Game of Television Shows: How American TV Works

by | May 12, 2014 | All, Reviews

For the American television industry May is the culmination of a nine month campaign amongst various television shows and networks they represent.  Fans take to a various online platforms in order to plead their show’s case, or pray to their patron saint of television.  Television executives get to quench their bloodlust by axing failed or underperforming shows.  A new battalion of shows are called forth from development by networks.  The cyclical development and culling of television programs culminate in presentations known as the Upfronts (the 2014 presentations start the week of May 12th).  During the Upfronts, networks parade their arsenal in front of advertisers in order to acquire the funding necessary to help keep their shows transmitting.  Subsequently, these meetings offer network executives from abroad the opportunity to get an early taste of shows that will be available for purchase in the coming months.

Though there are many networks represented at the Upfronts, this author will focus on the five broadcast television networks: ABC, CBS, Fox, NBC, and The CW.  The 2013-2014 television campaign was brutal, especially with regard to launching new series.  All five of the networks mounted heavy loses; some networks were able to weather it better than others.  As usual networks issued stays of execution to ratings challenged shows due to a complex combination of issues including internal politics, tax credits, and transmission deals abroad.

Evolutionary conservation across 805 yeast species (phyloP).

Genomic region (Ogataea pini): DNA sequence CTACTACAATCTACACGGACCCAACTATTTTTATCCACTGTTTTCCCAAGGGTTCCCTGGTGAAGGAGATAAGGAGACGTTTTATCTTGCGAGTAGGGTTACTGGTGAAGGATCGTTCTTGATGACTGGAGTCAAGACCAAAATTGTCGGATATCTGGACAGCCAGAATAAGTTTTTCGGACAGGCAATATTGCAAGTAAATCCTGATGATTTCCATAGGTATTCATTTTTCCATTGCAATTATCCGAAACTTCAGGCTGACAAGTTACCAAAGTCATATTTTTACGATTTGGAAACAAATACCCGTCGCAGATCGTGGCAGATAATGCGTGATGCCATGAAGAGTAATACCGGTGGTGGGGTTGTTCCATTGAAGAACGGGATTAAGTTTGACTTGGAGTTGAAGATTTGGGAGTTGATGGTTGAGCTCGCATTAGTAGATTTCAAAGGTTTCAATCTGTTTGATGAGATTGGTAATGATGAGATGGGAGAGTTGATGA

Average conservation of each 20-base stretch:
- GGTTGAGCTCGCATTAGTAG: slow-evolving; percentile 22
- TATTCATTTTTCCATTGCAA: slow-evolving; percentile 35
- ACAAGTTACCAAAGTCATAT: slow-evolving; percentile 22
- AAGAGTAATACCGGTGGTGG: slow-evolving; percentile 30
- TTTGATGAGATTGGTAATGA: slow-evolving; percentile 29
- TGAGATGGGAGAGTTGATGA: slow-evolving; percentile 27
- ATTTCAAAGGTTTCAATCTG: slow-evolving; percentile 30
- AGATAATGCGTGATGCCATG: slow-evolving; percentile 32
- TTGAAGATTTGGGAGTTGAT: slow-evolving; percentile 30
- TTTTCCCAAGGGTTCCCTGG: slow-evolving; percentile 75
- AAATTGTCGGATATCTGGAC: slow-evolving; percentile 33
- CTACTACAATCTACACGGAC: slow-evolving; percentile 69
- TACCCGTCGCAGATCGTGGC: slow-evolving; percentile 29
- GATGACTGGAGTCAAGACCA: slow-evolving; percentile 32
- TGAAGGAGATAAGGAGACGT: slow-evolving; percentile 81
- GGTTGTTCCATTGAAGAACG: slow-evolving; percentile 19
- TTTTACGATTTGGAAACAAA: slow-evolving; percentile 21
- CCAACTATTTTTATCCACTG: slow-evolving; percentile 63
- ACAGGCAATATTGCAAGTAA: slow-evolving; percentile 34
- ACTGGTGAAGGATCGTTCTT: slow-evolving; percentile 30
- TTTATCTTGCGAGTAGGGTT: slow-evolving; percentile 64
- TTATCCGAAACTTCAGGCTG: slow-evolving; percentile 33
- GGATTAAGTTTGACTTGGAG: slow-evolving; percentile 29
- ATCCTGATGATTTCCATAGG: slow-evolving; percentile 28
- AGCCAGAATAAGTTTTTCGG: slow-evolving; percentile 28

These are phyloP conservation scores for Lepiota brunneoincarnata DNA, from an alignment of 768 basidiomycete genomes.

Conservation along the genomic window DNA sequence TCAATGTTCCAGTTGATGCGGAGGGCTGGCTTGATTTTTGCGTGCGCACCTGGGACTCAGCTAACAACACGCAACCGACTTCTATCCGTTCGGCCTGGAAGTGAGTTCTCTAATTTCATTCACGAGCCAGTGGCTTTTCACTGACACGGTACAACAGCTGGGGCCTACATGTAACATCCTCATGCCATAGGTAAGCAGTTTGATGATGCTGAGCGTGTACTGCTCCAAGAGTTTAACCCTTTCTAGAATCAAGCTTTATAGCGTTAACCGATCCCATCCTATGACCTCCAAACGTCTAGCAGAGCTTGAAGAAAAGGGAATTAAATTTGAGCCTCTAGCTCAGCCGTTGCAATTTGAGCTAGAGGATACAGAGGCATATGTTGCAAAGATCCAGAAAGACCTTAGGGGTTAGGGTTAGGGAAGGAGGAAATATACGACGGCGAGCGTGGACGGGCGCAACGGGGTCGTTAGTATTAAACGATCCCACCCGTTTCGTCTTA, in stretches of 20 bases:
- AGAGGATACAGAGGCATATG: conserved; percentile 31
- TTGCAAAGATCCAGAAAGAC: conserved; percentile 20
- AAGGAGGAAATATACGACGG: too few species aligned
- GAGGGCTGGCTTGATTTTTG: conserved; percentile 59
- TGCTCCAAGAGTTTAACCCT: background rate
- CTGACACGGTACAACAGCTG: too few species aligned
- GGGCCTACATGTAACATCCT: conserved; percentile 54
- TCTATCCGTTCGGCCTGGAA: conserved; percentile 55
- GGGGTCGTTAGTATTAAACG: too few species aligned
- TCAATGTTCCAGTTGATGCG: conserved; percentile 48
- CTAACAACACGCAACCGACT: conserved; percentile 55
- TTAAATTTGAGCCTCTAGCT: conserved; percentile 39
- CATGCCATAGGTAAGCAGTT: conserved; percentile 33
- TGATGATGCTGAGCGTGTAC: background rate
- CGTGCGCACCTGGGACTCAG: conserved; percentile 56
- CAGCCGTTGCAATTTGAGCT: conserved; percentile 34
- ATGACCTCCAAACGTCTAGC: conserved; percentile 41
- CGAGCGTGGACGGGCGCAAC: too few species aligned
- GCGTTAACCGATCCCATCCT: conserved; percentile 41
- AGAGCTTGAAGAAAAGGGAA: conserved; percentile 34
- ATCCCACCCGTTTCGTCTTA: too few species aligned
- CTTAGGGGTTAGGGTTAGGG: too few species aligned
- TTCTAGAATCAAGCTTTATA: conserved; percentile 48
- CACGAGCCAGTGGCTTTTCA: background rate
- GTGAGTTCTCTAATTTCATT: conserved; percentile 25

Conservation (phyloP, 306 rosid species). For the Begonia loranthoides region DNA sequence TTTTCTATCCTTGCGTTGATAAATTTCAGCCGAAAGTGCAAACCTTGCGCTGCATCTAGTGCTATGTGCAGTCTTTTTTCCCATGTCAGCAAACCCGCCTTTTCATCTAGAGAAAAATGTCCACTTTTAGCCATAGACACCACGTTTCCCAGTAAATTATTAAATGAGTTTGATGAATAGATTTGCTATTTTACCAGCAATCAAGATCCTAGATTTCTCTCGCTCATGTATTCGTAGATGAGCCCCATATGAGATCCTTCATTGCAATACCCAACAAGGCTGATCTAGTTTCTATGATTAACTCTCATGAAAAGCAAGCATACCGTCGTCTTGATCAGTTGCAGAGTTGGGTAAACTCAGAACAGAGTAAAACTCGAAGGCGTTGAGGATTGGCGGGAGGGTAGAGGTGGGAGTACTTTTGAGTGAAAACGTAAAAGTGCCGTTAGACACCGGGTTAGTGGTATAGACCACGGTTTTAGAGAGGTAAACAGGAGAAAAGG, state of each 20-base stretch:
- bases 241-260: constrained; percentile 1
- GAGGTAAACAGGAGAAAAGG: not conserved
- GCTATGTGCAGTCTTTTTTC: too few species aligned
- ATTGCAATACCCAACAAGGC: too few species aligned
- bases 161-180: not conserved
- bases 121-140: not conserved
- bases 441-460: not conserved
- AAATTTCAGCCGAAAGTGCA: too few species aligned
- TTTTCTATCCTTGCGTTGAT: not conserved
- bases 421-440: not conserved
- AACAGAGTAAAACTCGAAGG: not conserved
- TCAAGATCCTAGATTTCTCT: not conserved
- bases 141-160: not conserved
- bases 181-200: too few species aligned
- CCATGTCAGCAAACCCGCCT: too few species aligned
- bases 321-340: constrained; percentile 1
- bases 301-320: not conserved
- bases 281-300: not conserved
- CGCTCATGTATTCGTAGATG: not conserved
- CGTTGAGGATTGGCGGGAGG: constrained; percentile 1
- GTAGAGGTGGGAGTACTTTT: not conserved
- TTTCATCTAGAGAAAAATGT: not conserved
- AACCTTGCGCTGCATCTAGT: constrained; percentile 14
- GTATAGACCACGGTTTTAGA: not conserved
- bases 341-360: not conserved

ABC (The American Broadcasting Company) started the campaign with one of the most high profile projects on both sides of the Atlantic, Marvel’s Agents of S.H.I.E.L.D. (AOS).  According to ratings and reviews in the U.S. and the U.K., AOS could not live up to the hype.  Corporate synergy (ABC and Marvel are both owned by Disney) and the show’s turning fortunes, following the release of Captain America: The Winter Soldier, lead to a second series of AOS being commissioned.  AOS will be joined by Hayley Atwells’ Agent Carter, an AOS prequel series set after World War II.  ABC used AOS to launch an entire night of new programming.  These shows were The GoldbergsTrophy Wife, Lucky 7, Killer Women, and Mind Games.  Lucky 7Killer WomenMind Games all three shared the Tuesday 10 PM ‘deathslot’ and were all quickly axed.  American broadcast networks are notorious for removing a failing show before it completes transmitting all of the episodes produced.  Once ABC’s bloodshed ended in early May, only AOS and The Goldbergs (imagine Moone Boy minus the imaginary friend) managed to survived the Tuesday night slaughter fest.